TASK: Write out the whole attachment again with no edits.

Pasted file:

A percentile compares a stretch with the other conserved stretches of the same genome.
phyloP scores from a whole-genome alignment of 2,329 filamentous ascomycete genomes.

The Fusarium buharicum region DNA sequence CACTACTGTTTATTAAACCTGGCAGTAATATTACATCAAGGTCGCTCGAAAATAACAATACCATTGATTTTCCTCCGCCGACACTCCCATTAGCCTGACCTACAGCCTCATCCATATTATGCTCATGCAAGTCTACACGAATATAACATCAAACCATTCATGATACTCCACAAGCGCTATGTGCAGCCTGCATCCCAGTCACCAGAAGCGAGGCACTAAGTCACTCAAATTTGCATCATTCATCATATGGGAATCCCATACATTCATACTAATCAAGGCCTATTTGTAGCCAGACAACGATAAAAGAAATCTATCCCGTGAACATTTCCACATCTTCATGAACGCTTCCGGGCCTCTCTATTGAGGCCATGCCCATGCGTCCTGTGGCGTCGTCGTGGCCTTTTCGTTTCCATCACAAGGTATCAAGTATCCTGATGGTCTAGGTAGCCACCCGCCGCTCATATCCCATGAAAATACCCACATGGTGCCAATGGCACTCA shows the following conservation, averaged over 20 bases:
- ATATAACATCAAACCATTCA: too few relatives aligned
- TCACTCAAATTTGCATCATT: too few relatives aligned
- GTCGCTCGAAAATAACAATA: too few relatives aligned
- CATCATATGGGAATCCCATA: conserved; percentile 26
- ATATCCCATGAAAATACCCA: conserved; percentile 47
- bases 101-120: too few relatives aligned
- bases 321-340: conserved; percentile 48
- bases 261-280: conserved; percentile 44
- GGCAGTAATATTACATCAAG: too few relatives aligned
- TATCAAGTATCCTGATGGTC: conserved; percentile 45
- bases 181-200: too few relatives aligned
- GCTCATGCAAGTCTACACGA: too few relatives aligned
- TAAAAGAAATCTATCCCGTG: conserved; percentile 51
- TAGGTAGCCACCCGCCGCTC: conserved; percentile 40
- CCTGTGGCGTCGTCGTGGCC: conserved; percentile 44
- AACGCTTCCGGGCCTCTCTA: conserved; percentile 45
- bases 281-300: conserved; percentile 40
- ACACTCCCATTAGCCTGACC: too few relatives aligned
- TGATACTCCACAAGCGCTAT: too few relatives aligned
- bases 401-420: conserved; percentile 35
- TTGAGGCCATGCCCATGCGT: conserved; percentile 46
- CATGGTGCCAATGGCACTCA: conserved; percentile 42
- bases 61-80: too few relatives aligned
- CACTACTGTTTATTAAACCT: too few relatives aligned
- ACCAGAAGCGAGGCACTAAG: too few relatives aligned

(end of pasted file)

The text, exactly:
A percentile compares a stretch with the other conserved stretches of the same genome.
phyloP scores from a whole-genome alignment of 2,329 filamentous ascomycete genomes.

The Fusarium buharicum region DNA sequence CACTACTGTTTATTAAACCTGGCAGTAATATTACATCAAGGTCGCTCGAAAATAACAATACCATTGATTTTCCTCCGCCGACACTCCCATTAGCCTGACCTACAGCCTCATCCATATTATGCTCATGCAAGTCTACACGAATATAACATCAAACCATTCATGATACTCCACAAGCGCTATGTGCAGCCTGCATCCCAGTCACCAGAAGCGAGGCACTAAGTCACTCAAATTTGCATCATTCATCATATGGGAATCCCATACATTCATACTAATCAAGGCCTATTTGTAGCCAGACAACGATAAAAGAAATCTATCCCGTGAACATTTCCACATCTTCATGAACGCTTCCGGGCCTCTCTATTGAGGCCATGCCCATGCGTCCTGTGGCGTCGTCGTGGCCTTTTCGTTTCCATCACAAGGTATCAAGTATCCTGATGGTCTAGGTAGCCACCCGCCGCTCATATCCCATGAAAATACCCACATGGTGCCAATGGCACTCA shows the following conservation, averaged over 20 bases:
- ATATAACATCAAACCATTCA: too few relatives aligned
- TCACTCAAATTTGCATCATT: too few relatives aligned
- GTCGCTCGAAAATAACAATA: too few relatives aligned
- CATCATATGGGAATCCCATA: conserved; percentile 26
- ATATCCCATGAAAATACCCA: conserved; percentile 47
- bases 101-120: too few relatives aligned
- bases 321-340: conserved; percentile 48
- bases 261-280: conserved; percentile 44
- GGCAGTAATATTACATCAAG: too few relatives aligned
- TATCAAGTATCCTGATGGTC: conserved; percentile 45
- bases 181-200: too few relatives aligned
- GCTCATGCAAGTCTACACGA: too few relatives aligned
- TAAAAGAAATCTATCCCGTG: conserved; percentile 51
- TAGGTAGCCACCCGCCGCTC: conserved; percentile 40
- CCTGTGGCGTCGTCGTGGCC: conserved; percentile 44
- AACGCTTCCGGGCCTCTCTA: conserved; percentile 45
- bases 281-300: conserved; percentile 40
- ACACTCCCATTAGCCTGACC: too few relatives aligned
- TGATACTCCACAAGCGCTAT: too few relatives aligned
- bases 401-420: conserved; percentile 35
- TTGAGGCCATGCCCATGCGT: conserved; percentile 46
- CATGGTGCCAATGGCACTCA: conserved; percentile 42
- bases 61-80: too few relatives aligned
- CACTACTGTTTATTAAACCT: too few relatives aligned
- ACCAGAAGCGAGGCACTAAG: too few relatives aligned